EDITOR’S NOTE: Today’s guest column comes courtesy of former STATS colleague and current Pew Research Center superstar Mike Lipka, who is the rare Boston fan you shouldn’t be rooting against.
Whenever someone tells me how fortunate I’ve been as a Boston sports fan these last dozen or so years, I remind them that I know how it is on the other side.
In 2001, when I was a senior in high school, just watching the Diamondbacks prevent the Yankees from winning a fourth straight World Series qualified as a thrill. No Boston team had won a title – or come particularly close – in my conscious lifetime. The Red Sox didn’t win one in my grandfather’s eight decades of fandom. The Celtics, long the pride of the city, were a laughingstock in the latter half of the 1990s. The Patriots had been a joke for almost their entire existence.
And my dad is from Cleveland.
If you had told me during my high school days that, before my 30th birthday, there would come a time when I’d almost feel guilty about too much good fortune, I would have laughed you out of the room. But that’s where I’m at after watching one of my beloved hockey teams stage what seemed like a once-in-a-lifetime comeback for the second time in five years.
The Bruins had underwhelmed for much of the season, but they’re still well within the grace period after winning the Stanley Cup two years ago, silencing an arena of hockey-mad Canadians with a dominant Game 7 performance against Vancouver.
Monday night’s Game 7 against Toronto had a much different feel. After a strong start, the Bruins were getting pushed around at home by the young Maple Leafs, who hadn’t even been to the playoffs since prior to the 2005 lockout. They were down three key defensemen, most notably underrated workhorse Dennis Seidenberg. Brad Marchand and Tyler Seguin had been all but absent for most of the series, and, as legendary Boston University coach Jack Parker might say, continued to play like the Belmont Bantams.
With the Leafs up 4-1 in the third period, I started going through the stages of sports grief, and was pretty well into acceptance when goaltender Tuukka Rask skated to the bench with the home team still trailing by two. “They need to pull a BU,” I texted a friend, laughing at the impossible odds of such a thing happening again.
I was referring to what my alma mater did in the 2009 NCAA title game. The Terriers were also down two in the closing minutes; that deficit stood as they entered the final 60 seconds. Miami of Ohio players were already starting to celebrate on the bench.
The first goal seemed like nothing but a tease. After 59 minutes of near-total frustration for a team that had had no trouble scoring all year, Zach Cohen flipped in a backhand that seemed like it would do nothing but make the final score closer. But a half-minute later, when Matt Gilroy’s perfectly patient pass across the slot teed up Nick Bonino’s game-tying blast, I got buried underneath a pile of fellow Terrier loyalists in the upper deck of the Verizon Center.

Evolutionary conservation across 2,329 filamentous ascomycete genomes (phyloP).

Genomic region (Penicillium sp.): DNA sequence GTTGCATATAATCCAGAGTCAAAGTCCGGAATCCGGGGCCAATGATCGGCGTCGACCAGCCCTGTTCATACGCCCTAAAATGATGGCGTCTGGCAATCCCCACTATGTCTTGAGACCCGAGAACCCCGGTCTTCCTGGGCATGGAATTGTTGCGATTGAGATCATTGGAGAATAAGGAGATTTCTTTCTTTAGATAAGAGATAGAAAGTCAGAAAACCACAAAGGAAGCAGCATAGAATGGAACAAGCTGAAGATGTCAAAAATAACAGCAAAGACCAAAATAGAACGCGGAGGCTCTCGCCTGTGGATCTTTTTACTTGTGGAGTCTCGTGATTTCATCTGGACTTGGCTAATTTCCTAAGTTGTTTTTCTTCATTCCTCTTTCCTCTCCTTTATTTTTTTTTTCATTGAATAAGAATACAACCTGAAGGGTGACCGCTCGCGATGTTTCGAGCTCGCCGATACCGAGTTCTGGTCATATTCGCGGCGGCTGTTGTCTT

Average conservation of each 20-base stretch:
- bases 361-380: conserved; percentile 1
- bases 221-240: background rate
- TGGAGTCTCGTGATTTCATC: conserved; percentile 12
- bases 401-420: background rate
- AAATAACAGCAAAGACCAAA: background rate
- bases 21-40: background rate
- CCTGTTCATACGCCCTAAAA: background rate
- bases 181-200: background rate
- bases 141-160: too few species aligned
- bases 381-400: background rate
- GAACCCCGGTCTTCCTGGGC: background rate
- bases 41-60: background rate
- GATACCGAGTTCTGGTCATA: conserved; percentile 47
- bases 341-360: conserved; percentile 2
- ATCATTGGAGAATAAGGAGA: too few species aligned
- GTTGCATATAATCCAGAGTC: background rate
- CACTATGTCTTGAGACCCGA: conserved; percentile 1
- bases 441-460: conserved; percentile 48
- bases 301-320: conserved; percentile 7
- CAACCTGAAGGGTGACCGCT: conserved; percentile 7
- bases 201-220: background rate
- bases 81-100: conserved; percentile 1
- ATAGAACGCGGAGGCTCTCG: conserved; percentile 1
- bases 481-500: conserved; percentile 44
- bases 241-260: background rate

Colby Cohen’s inevitable OT winner set off an evening of D.C. celebration — one that included a tequila shot with Gilroy — that I’ll remember for the rest of my life.
Toronto’s Joffrey Lupul tweeted that Monday’s game “will haunt me until the day I die.” The Bruins didn’t win a championship that night, but their survival may have been even more unlikely than BU’s. For one, they were down three goals in the third; BU never faced such a deficit, and no NHL team had ever overcome that kind of a hole in a Game 7. They were also facing professionals, not a fresh-faced group of college kids with a freshman goalie.
Nathan Horton’s goal, making it 4-2 midway through the third, barely registered. Milan Lucic’s, with 82 seconds to play, was the tease. And then Patrice Bergeron played the role of both Bonino (who scored an OT goal for Anaheim in these playoffs) and Colby Cohen (who’s now in the Bruins system), pulling the Bruins even in the final minute and putting them into the next round in overtime. I yelped and hoisted my unsuspecting and confused housemate into the air, then tried to explain to her what had happened.
How much better can it get? I’m already at the point with the Patriots where regular-season success is standard. I realize how lucky I am to watch a player like Tom Brady for all these years, but how can you get excited about another AFC East title for a team that has won three Super Bowls — and could have won six had a handful of plays gone differently?
I’ve long known that the Red Sox can’t ever top what they gave me in 2004. It doesn’t prevent me from enjoying as much baseball as possible every summer. Still, it’s a strange feeling to have.
And now I’m getting similar pangs watching hockey.
Perhaps the most amazing thing about sports is that there’s always a new chapter to be written. Tonight, the Bruins and New York Rangers will meet in the playoffs for the first time in 40 years. We’ll find out if Henrik Lundqvist’s domination of Boston will extend beyond the regular season; if the Bruins’ offensive resurgence in Game 7 was a flash in the pan or an actual reawakening; if young defensemen Dougie Hamilton and Matt Bartkowski are really ready to play key roles; if the Rangers are the loaded contenders they looked like in January or the struggling underachievers they appeared to be for much of the season.
The good fortune may be about to end. But I’ll always look forward to the ride.